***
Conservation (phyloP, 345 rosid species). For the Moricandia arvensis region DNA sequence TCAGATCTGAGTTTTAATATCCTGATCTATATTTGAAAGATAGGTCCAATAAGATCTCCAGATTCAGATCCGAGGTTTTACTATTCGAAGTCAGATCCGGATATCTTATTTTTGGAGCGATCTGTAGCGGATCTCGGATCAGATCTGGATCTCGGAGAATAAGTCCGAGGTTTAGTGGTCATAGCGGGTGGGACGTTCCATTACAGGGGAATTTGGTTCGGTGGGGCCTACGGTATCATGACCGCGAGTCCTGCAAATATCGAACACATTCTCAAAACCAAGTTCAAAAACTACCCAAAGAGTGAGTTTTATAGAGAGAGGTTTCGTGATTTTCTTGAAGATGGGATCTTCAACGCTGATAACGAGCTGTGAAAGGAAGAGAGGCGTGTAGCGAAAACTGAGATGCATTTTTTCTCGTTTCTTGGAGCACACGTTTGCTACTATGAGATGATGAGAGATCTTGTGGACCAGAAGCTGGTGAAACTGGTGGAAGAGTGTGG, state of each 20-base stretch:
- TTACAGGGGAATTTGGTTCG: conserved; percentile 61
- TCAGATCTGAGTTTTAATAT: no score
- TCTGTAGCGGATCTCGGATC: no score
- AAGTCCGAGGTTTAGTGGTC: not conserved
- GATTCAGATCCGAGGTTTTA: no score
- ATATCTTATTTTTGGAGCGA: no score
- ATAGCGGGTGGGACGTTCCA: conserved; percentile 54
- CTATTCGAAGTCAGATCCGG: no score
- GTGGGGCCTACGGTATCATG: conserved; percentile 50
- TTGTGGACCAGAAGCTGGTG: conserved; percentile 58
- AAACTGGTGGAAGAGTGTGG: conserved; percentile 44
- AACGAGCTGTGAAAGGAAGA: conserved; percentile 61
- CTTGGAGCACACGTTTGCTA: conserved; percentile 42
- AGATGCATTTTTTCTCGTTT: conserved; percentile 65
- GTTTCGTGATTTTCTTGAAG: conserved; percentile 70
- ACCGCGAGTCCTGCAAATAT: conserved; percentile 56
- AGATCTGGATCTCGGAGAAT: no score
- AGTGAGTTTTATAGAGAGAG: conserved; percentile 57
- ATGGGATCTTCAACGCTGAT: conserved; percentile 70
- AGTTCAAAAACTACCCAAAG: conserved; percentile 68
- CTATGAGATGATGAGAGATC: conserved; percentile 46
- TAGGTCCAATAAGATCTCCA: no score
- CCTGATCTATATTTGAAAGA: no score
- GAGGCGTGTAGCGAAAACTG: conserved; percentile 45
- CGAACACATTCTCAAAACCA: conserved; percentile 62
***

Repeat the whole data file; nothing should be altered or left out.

Conservation (phyloP, 345 rosid species). For the Moricandia arvensis region DNA sequence TCAGATCTGAGTTTTAATATCCTGATCTATATTTGAAAGATAGGTCCAATAAGATCTCCAGATTCAGATCCGAGGTTTTACTATTCGAAGTCAGATCCGGATATCTTATTTTTGGAGCGATCTGTAGCGGATCTCGGATCAGATCTGGATCTCGGAGAATAAGTCCGAGGTTTAGTGGTCATAGCGGGTGGGACGTTCCATTACAGGGGAATTTGGTTCGGTGGGGCCTACGGTATCATGACCGCGAGTCCTGCAAATATCGAACACATTCTCAAAACCAAGTTCAAAAACTACCCAAAGAGTGAGTTTTATAGAGAGAGGTTTCGTGATTTTCTTGAAGATGGGATCTTCAACGCTGATAACGAGCTGTGAAAGGAAGAGAGGCGTGTAGCGAAAACTGAGATGCATTTTTTCTCGTTTCTTGGAGCACACGTTTGCTACTATGAGATGATGAGAGATCTTGTGGACCAGAAGCTGGTGAAACTGGTGGAAGAGTGTGG, state of each 20-base stretch:
- TTACAGGGGAATTTGGTTCG: conserved; percentile 61
- TCAGATCTGAGTTTTAATAT: no score
- TCTGTAGCGGATCTCGGATC: no score
- AAGTCCGAGGTTTAGTGGTC: not conserved
- GATTCAGATCCGAGGTTTTA: no score
- ATATCTTATTTTTGGAGCGA: no score
- ATAGCGGGTGGGACGTTCCA: conserved; percentile 54
- CTATTCGAAGTCAGATCCGG: no score
- GTGGGGCCTACGGTATCATG: conserved; percentile 50
- TTGTGGACCAGAAGCTGGTG: conserved; percentile 58
- AAACTGGTGGAAGAGTGTGG: conserved; percentile 44
- AACGAGCTGTGAAAGGAAGA: conserved; percentile 61
- CTTGGAGCACACGTTTGCTA: conserved; percentile 42
- AGATGCATTTTTTCTCGTTT: conserved; percentile 65
- GTTTCGTGATTTTCTTGAAG: conserved; percentile 70
- ACCGCGAGTCCTGCAAATAT: conserved; percentile 56
- AGATCTGGATCTCGGAGAAT: no score
- AGTGAGTTTTATAGAGAGAG: conserved; percentile 57
- ATGGGATCTTCAACGCTGAT: conserved; percentile 70
- AGTTCAAAAACTACCCAAAG: conserved; percentile 68
- CTATGAGATGATGAGAGATC: conserved; percentile 46
- TAGGTCCAATAAGATCTCCA: no score
- CCTGATCTATATTTGAAAGA: no score
- GAGGCGTGTAGCGAAAACTG: conserved; percentile 45
- CGAACACATTCTCAAAACCA: conserved; percentile 62